"Freedom is our goal!" roared commander Pepe San Roman to the men assembled before him 49 years ago this week. "Cuba is our cause! God is on our side! On to victory!"
Fifteen hundred men crowded before San Roman at their Central American training camps that day. The next day they'd embark for a port in Nicaragua, the following day for a landing site in Cuba named Bahia De Cochinos (Bay of Pigs). Their outfit was known as Brigada 2506, and at their commander's address the men (and boys, some as young as 16) erupted.
A scene of total bedlam unfolded. Hats flew. Men hugged. Men sang and cheered. Men wept. The hour of liberation was nigh -- and these men (all volunteers) were putting their lives on the line to see their dream fulfilled. Their dream was a Cuba free from the Soviet barbarism that tortured it, free from firing squads, torture chambers and the teeming Castroite Gulag.
The Brigada included men from every social strata and race in Cuba -- from sugar cane planters to sugar cane cutters, from aristocrats to their chauffeurs. But mostly the folks in between, as befit a nation with a larger middle class than most of Europe.
"They fought like Tigers," wrote a CIA officer who helped train these Cuban freedom-fighters. "But their fight was doomed before the first man hit the beach."
That CIA man, Grayston Lynch, knew something about fighting -- and about long odds. He carried scars from Omaha Beach, The Battle of the Bulge and Korea's Heartbreak Ridge. But in those battles, Lynch and his band of brothers could count on the support of their own chief executive.
At the Bay of Pigs, Lynch and his band of Cuban brothers learned -- first in speechless shock and finally in burning rage -- that their most powerful enemies were not Castro's Soviet-armed and led soldiers massing in Santa Clara, Cuba, but the Ivy League's Best and Brightest dithering in Washington.
Lynch trained, in his own words, ''brave boys most of whom had never before fired a shot in anger." Short on battle experience, yes, but they fairly burst with what Bonaparte and George Patton valued most in a soldier -- morale. They'd seen the face of Castro/Communism point-blank: stealing, lying, jailing, poisoning minds, murdering.
They'd heard the chilling "Fuego!"" as Castro and Che's firing squads murdered thousands of brave countrymen. More importantly, they heard the "Viva Cuba Libre!" from the bound and blindfolded patriots, right before the bullets ripped them apart. They set their jaws and resolved to smash this murderous barbarism that was ravaging their homeland. And they went at it with a vengeance.
When the smoke cleared and their ammo had been expended to the very last bullet, when a hundred of them lay dead and hundreds more wounded, after their very mortars and machine gun barrel had almost melted from their furious rates of fire, after three days of relentless battle, barely 1,400 of them -- without air support (from the U.S. Carriers just offshore) and without a single supporting shot by naval artillery (from U.S. cruisers and destroyers poised just offshore) -- had squared off against 41,000 Castro troops, his entire air force and squadrons of Soviet tanks. The Cuban freedom-fighters inflicted casualties of 30 to 1against their Soviet-armed and led enemies. But to hear Castro's echo chambers in the MSM, think-tanks and academia, Fidel was the plucky David and the betrayed invaders the bumbling Goliath!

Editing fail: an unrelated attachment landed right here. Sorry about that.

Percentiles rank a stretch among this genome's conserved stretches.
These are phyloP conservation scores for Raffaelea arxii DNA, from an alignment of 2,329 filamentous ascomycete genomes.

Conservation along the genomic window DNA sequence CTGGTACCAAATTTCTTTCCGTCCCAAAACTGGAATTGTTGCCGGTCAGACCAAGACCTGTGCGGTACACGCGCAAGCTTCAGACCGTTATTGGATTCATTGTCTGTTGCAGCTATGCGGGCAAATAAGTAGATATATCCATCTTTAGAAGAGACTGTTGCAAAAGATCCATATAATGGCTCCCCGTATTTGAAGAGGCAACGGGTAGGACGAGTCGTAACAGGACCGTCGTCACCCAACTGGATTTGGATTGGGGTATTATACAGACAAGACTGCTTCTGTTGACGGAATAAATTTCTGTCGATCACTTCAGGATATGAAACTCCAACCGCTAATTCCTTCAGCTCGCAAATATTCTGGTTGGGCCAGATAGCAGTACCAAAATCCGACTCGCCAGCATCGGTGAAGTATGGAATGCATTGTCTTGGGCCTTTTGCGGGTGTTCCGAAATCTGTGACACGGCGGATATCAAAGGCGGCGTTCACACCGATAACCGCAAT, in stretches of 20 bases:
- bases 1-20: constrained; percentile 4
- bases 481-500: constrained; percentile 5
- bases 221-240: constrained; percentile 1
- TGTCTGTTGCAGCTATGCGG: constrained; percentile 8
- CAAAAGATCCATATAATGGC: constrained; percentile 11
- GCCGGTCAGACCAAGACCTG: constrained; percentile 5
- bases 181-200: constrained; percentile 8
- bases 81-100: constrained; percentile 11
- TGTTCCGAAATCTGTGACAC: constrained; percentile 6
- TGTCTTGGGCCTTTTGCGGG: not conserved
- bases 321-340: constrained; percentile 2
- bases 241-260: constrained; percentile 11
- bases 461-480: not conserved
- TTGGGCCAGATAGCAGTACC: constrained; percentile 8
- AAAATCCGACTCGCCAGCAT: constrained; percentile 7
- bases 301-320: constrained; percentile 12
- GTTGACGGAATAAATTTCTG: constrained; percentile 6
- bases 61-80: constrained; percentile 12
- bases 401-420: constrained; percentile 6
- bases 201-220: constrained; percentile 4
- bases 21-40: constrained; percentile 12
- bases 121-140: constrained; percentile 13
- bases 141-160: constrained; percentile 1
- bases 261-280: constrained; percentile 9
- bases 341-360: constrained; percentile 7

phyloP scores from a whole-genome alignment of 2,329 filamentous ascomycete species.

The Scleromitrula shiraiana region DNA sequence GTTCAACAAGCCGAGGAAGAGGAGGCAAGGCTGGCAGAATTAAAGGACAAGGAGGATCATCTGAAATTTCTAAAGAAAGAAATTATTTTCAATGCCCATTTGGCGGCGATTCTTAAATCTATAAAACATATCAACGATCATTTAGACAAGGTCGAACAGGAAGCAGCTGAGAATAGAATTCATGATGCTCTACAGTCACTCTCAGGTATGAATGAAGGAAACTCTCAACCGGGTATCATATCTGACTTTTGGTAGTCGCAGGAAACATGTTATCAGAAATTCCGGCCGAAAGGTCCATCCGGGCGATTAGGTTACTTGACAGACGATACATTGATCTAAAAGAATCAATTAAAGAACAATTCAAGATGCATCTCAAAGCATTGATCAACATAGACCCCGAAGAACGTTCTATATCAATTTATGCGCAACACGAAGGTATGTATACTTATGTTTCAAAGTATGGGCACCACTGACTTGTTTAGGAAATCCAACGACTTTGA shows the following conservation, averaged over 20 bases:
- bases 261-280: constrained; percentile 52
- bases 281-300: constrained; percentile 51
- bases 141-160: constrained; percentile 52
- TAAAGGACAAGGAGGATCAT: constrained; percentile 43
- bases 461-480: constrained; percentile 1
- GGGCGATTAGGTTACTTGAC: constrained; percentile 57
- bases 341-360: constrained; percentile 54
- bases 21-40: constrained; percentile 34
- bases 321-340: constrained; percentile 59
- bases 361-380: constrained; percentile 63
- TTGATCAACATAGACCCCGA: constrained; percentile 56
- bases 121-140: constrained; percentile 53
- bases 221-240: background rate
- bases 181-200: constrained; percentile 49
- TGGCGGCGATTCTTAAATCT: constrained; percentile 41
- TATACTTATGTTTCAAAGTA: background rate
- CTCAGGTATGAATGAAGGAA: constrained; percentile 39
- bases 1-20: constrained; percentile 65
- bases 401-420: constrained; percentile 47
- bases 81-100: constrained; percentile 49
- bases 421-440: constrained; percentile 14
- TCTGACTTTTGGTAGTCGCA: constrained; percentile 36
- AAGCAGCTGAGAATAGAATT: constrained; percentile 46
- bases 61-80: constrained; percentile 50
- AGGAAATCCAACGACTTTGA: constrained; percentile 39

No amount of heroism and pluck can offset those odds, however -- not without air cover. And tragically, 80 percent of the pre-invasion sorties by the freedom-fighter planes from Nicaragua -- the essential component of the plan to knock out Castro's air force on the ground as originally devised under the Eisenhower administration --
"The liberal cannot strike wholeheartedly against the Communist," wrote early National Review columnist James Burnham, "for fear of wounding himself in the process." Here was perfect proof. (Interestingly, Vice President Nixon was the main booster for this early action to take out Castro. The man who saw through Alger Hiss also saw through Fidel Castro, and at a time the closet Stalinist was being lionized by both the U.S. media and even the U.S. State Dept.)
The canceled airstrikes made the Brigade's lumbering B-26s easy prey for Castro's jets and fast Sea-Furies -- and the troops and supplies below them were even easier prey. It was a turkey shoot for the Castroites.
But the unequal battle raged furiously on the tiny beachhead. CIA man Grayston Lynch, just offshore one of the landing ships, finally learned about the canceled air strikes and figured the freedom-fighters he'd trained and befriended were doomed. "If things get rough," he radioed Commander San Roman "we can come in and evacuate you."
"See, Latin American ‘street?’" Camelot was saying with wide eyes and a smug little grin, like Eddie Haskell in front of June Cleaver. "See, U.N.? As you can plainly see, we're not involved in this thing. We're not the imperialist bullies Castro claims."
This infantile and criminal idiocy had Adm. Arleigh Burke of the Joints Chief of Staff, who was transmitting the battlefield pleas, teetering on mutiny. Years before, Adm. Burke had sailed thousands of miles to smash his nation's enemies at the Battle of Leyte Gulf. Now he was Chief of Naval Operations and was aghast as new enemies were being given a sanctuary 90 miles away!
The fighting admiral was livid. They say his face was beet red and his facial veins popping as he faced down his commander-in-chief that fateful night of April 18, 1961.
"Mr. President, TWO planes from the Essex! (the U.S. Carrier just offshore from the beachhead)" that's all those boys need, Mr. President. Let me ...!"